Sting then said” Fuck ya’ll I’m going home” and had one of the greatest character changes and feud bookings in the history of professional wrestling. Sting became Crow Sting, a man who didn’t speak, carried a bat and was his own man.

Its easy to forget just how amazing it was when Sting finally used his bat on the Now. The build to Sting’s match with Hollywood Hogan at Starrcade 1997 was the best in the history of WCW. And they really didn’t pull it off. WCW, like current day WWE, was not good at the storytelling thing. Convoluted is a word and is what happened.

Sting’s win by cheating at Starrcade fizzled out his momentum and for the next few years, he fell back into doing whatever was asked of him, including joining the NOW Wolfpack for some reason, turning heel for some reason, and eventually having the final WCW match against his greatest rival, Ric Flair.

This easily could have been a career ender for Sting. He decided to wait out his Time Warner contract (as did Hall, Nash, Goldberg, Steiner and many others) and get paid for sitting home. Biggest difference is Sting didn’t go to the WWE once the money ran out. Instead he found god, and joined TNA.

Now, I don’t speak on TNA very often…because frankly it doesn’t matter. It is I think the only organization in history who has ever been able to squander not only Hulk Hogan, Kurt Angle, Sting, Booker T, Kevin Nash, Scott Hall, Mick Foley, Ric Flair, Jeff Hardy but also its own homegrown talent. It’s just a poorly run place.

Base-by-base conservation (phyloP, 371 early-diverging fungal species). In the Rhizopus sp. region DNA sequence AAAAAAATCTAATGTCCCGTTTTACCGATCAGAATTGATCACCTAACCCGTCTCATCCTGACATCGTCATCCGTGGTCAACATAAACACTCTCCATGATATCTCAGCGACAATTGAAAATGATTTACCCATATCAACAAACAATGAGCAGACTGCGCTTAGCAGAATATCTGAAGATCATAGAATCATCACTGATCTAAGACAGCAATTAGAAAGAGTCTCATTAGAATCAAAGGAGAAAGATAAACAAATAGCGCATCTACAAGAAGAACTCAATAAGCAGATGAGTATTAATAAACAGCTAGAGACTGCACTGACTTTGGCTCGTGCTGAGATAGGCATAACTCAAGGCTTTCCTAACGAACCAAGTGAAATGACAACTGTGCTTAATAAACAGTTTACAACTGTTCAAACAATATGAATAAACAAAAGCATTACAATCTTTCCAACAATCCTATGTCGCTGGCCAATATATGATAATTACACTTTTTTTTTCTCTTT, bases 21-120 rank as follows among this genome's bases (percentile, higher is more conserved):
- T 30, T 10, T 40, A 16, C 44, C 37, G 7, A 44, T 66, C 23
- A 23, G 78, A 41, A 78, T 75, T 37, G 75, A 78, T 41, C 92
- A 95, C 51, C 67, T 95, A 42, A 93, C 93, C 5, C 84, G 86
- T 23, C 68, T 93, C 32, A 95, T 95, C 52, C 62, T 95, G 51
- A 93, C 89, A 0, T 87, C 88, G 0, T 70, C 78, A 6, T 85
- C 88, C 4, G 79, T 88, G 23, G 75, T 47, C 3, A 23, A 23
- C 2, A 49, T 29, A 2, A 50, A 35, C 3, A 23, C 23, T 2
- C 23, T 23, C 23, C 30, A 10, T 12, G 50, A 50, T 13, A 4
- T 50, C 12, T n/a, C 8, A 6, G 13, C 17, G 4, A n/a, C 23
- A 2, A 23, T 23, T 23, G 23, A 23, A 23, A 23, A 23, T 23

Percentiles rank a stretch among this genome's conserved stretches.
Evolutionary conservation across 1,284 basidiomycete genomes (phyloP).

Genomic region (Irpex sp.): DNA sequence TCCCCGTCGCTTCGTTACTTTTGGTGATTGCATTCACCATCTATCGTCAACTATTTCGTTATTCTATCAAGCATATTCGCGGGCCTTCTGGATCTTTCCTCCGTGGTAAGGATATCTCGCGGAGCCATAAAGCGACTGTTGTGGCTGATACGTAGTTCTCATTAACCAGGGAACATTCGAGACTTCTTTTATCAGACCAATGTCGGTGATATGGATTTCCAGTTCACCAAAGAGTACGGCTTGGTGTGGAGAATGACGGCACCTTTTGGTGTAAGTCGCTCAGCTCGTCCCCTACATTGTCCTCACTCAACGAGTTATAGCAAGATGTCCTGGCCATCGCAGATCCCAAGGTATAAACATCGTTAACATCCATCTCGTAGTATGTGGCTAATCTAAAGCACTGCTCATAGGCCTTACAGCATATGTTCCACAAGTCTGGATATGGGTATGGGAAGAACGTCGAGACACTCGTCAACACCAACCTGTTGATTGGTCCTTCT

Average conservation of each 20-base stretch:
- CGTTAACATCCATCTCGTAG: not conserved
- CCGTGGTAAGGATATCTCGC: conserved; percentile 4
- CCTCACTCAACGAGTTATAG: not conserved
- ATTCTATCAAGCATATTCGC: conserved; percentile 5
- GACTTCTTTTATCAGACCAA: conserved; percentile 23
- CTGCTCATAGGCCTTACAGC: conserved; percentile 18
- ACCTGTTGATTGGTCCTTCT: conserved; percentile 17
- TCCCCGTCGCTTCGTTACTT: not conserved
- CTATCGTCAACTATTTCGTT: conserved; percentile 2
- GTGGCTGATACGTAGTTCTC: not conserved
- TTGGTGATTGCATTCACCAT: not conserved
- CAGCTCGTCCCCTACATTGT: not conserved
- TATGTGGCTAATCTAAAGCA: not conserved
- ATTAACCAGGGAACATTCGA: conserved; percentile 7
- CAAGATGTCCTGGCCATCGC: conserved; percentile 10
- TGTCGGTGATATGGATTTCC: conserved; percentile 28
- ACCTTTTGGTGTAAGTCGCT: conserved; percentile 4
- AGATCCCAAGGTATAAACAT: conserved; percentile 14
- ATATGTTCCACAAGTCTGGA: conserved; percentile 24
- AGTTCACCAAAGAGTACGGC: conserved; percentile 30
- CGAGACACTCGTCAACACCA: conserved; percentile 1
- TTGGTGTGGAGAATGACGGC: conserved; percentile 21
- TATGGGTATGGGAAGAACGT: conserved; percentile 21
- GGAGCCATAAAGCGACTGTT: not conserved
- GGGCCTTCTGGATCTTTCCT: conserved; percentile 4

And Sting did very well there. He fell into his role, won the belt a bunch of times and that’s that. The reason I even mention TNA is it did help define and strengthen Sting as a performer, even if WWE will not admit it.

Sting added Joker Sting to his repertoire. It was a huge change to his character (and a basic direct copy of Heath Ledger’s Joker) and it worked. It, in my opinion, is one of the best things TNA has ever done.

And it funnily enough even came to WWE a little during Sting’s feud with Seth Rollins. Ah.. Joker Sting…

So what’s the conclusion here. There are some reports that Sting will retire live at the WWE Hall of Fame due to injuries sustained during his bout with Seth Rollins. Sting himself has said that those rumors are bunk, which probably means they are true.

Sting is, was and forever will be an amazing performer who changed himself in ways other main event talents have never been able to do. It’s a worthy headline induction.




Why 2016?

Who else could headline in 2016? WWE will have tons of headliners upcoming, just not right now.

Kurt Angle, Undertaker, Triple H, Batista and John Cena are all upcoming, but first they needed the greatest missing 80s and 90s star.

Plus Sting is 57 years old, semi-retired and now with WWE. The E is happy with his two matches on PPV and are transitioning to more of legend mode for Sting.

Opens Door For?

The rest of WCW- DDP, Lex Luger, and Vader should join.

Also, others from TNA- Kurt Angle I am looking at you.

Reasons this shouldn’t have happened.

Sting not wanting to go in due to continuing to wrestle. WWE really does hate WCW, mostly because they couldn’t make it work due to their general incompetence.


WWE Legacy Award? More inductions this year?

Wrestlezone has reported that WWE is selling a Hall of Fame T-shirt which includes an award which has not been announced as of yet, called the WWE Legacy Award.  See photo below.